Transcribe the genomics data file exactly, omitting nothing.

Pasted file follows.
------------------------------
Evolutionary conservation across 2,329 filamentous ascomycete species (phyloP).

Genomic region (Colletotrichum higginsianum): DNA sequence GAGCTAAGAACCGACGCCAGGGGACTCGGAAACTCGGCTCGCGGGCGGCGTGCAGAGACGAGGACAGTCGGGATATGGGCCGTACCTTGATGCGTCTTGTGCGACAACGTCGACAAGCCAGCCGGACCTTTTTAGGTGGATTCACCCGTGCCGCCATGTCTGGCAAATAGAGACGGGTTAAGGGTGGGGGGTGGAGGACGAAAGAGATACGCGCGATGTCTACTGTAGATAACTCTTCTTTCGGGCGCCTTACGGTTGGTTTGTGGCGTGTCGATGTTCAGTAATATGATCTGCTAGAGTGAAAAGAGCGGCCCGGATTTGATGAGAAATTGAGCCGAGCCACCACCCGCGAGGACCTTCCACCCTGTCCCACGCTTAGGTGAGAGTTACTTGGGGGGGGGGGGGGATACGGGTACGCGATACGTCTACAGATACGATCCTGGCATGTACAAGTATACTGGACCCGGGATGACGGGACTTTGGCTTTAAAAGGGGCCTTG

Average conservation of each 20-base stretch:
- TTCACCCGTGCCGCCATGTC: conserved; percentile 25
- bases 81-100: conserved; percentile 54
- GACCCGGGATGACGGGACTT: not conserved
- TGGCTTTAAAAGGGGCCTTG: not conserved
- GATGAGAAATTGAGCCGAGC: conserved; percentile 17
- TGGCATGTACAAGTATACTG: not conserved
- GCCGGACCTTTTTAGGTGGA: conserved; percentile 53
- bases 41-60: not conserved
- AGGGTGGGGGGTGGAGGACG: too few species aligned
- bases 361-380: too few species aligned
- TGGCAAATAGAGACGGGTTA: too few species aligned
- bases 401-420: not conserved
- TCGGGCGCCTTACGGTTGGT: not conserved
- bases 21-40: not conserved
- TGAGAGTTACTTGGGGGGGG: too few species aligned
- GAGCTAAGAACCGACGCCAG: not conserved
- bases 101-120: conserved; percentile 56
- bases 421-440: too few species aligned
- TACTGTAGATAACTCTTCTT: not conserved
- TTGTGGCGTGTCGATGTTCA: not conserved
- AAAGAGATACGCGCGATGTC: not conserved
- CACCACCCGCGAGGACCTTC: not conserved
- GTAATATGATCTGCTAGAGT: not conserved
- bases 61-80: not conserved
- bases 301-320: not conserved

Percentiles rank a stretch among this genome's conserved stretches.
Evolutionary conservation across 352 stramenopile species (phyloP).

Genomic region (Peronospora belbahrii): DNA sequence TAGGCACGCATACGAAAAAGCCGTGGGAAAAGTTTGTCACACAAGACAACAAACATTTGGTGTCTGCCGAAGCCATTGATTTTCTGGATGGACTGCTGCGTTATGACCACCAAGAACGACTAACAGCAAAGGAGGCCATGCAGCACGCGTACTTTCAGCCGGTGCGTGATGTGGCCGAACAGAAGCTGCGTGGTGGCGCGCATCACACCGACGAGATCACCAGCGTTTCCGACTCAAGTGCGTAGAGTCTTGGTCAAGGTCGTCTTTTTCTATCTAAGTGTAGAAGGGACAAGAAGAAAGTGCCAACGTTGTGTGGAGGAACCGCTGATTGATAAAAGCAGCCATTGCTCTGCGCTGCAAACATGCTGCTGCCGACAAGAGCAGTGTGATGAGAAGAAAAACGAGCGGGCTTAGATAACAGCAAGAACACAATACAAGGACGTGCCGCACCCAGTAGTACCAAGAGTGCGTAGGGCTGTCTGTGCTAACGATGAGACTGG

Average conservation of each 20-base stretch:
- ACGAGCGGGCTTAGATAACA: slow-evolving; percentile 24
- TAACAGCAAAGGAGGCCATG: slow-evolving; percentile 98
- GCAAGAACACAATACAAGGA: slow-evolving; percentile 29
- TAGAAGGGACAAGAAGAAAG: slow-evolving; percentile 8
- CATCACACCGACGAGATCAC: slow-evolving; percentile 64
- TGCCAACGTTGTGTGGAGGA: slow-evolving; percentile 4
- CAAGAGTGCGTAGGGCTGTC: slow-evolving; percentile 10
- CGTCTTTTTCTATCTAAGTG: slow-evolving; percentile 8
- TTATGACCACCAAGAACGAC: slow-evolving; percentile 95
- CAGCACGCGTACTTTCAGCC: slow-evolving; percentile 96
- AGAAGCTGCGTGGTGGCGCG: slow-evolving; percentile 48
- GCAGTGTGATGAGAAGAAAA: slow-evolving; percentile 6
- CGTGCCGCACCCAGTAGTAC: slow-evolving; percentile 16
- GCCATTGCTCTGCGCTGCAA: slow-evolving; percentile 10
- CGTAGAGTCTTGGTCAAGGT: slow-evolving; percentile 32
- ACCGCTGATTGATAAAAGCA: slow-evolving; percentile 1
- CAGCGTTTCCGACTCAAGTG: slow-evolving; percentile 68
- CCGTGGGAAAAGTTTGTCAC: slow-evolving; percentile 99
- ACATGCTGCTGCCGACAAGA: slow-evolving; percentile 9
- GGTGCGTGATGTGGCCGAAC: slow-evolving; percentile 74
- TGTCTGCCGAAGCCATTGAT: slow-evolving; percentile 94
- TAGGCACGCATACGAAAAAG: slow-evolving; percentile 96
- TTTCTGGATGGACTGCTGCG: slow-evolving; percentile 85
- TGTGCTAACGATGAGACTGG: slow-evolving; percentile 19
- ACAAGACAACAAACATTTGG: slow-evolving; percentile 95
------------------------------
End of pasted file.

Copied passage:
Evolutionary conservation across 2,329 filamentous ascomycete species (phyloP).

Genomic region (Colletotrichum higginsianum): DNA sequence GAGCTAAGAACCGACGCCAGGGGACTCGGAAACTCGGCTCGCGGGCGGCGTGCAGAGACGAGGACAGTCGGGATATGGGCCGTACCTTGATGCGTCTTGTGCGACAACGTCGACAAGCCAGCCGGACCTTTTTAGGTGGATTCACCCGTGCCGCCATGTCTGGCAAATAGAGACGGGTTAAGGGTGGGGGGTGGAGGACGAAAGAGATACGCGCGATGTCTACTGTAGATAACTCTTCTTTCGGGCGCCTTACGGTTGGTTTGTGGCGTGTCGATGTTCAGTAATATGATCTGCTAGAGTGAAAAGAGCGGCCCGGATTTGATGAGAAATTGAGCCGAGCCACCACCCGCGAGGACCTTCCACCCTGTCCCACGCTTAGGTGAGAGTTACTTGGGGGGGGGGGGGGATACGGGTACGCGATACGTCTACAGATACGATCCTGGCATGTACAAGTATACTGGACCCGGGATGACGGGACTTTGGCTTTAAAAGGGGCCTTG

Average conservation of each 20-base stretch:
- TTCACCCGTGCCGCCATGTC: conserved; percentile 25
- bases 81-100: conserved; percentile 54
- GACCCGGGATGACGGGACTT: not conserved
- TGGCTTTAAAAGGGGCCTTG: not conserved
- GATGAGAAATTGAGCCGAGC: conserved; percentile 17
- TGGCATGTACAAGTATACTG: not conserved
- GCCGGACCTTTTTAGGTGGA: conserved; percentile 53
- bases 41-60: not conserved
- AGGGTGGGGGGTGGAGGACG: too few species aligned
- bases 361-380: too few species aligned
- TGGCAAATAGAGACGGGTTA: too few species aligned
- bases 401-420: not conserved
- TCGGGCGCCTTACGGTTGGT: not conserved
- bases 21-40: not conserved
- TGAGAGTTACTTGGGGGGGG: too few species aligned
- GAGCTAAGAACCGACGCCAG: not conserved
- bases 101-120: conserved; percentile 56
- bases 421-440: too few species aligned
- TACTGTAGATAACTCTTCTT: not conserved
- TTGTGGCGTGTCGATGTTCA: not conserved
- AAAGAGATACGCGCGATGTC: not conserved
- CACCACCCGCGAGGACCTTC: not conserved
- GTAATATGATCTGCTAGAGT: not conserved
- bases 61-80: not conserved
- bases 301-320: not conserved

Percentiles rank a stretch among this genome's conserved stretches.
Evolutionary conservation across 352 stramenopile species (phyloP).

Genomic region (Peronospora belbahrii): DNA sequence TAGGCACGCATACGAAAAAGCCGTGGGAAAAGTTTGTCACACAAGACAACAAACATTTGGTGTCTGCCGAAGCCATTGATTTTCTGGATGGACTGCTGCGTTATGACCACCAAGAACGACTAACAGCAAAGGAGGCCATGCAGCACGCGTACTTTCAGCCGGTGCGTGATGTGGCCGAACAGAAGCTGCGTGGTGGCGCGCATCACACCGACGAGATCACCAGCGTTTCCGACTCAAGTGCGTAGAGTCTTGGTCAAGGTCGTCTTTTTCTATCTAAGTGTAGAAGGGACAAGAAGAAAGTGCCAACGTTGTGTGGAGGAACCGCTGATTGATAAAAGCAGCCATTGCTCTGCGCTGCAAACATGCTGCTGCCGACAAGAGCAGTGTGATGAGAAGAAAAACGAGCGGGCTTAGATAACAGCAAGAACACAATACAAGGACGTGCCGCACCCAGTAGTACCAAGAGTGCGTAGGGCTGTCTGTGCTAACGATGAGACTGG

Average conservation of each 20-base stretch:
- ACGAGCGGGCTTAGATAACA: slow-evolving; percentile 24
- TAACAGCAAAGGAGGCCATG: slow-evolving; percentile 98
- GCAAGAACACAATACAAGGA: slow-evolving; percentile 29
- TAGAAGGGACAAGAAGAAAG: slow-evolving; percentile 8
- CATCACACCGACGAGATCAC: slow-evolving; percentile 64
- TGCCAACGTTGTGTGGAGGA: slow-evolving; percentile 4
- CAAGAGTGCGTAGGGCTGTC: slow-evolving; percentile 10
- CGTCTTTTTCTATCTAAGTG: slow-evolving; percentile 8
- TTATGACCACCAAGAACGAC: slow-evolving; percentile 95
- CAGCACGCGTACTTTCAGCC: slow-evolving; percentile 96
- AGAAGCTGCGTGGTGGCGCG: slow-evolving; percentile 48
- GCAGTGTGATGAGAAGAAAA: slow-evolving; percentile 6
- CGTGCCGCACCCAGTAGTAC: slow-evolving; percentile 16
- GCCATTGCTCTGCGCTGCAA: slow-evolving; percentile 10
- CGTAGAGTCTTGGTCAAGGT: slow-evolving; percentile 32
- ACCGCTGATTGATAAAAGCA: slow-evolving; percentile 1
- CAGCGTTTCCGACTCAAGTG: slow-evolving; percentile 68
- CCGTGGGAAAAGTTTGTCAC: slow-evolving; percentile 99
- ACATGCTGCTGCCGACAAGA: slow-evolving; percentile 9
- GGTGCGTGATGTGGCCGAAC: slow-evolving; percentile 74
- TGTCTGCCGAAGCCATTGAT: slow-evolving; percentile 94
- TAGGCACGCATACGAAAAAG: slow-evolving; percentile 96
- TTTCTGGATGGACTGCTGCG: slow-evolving; percentile 85
- TGTGCTAACGATGAGACTGG: slow-evolving; percentile 19
- ACAAGACAACAAACATTTGG: slow-evolving; percentile 95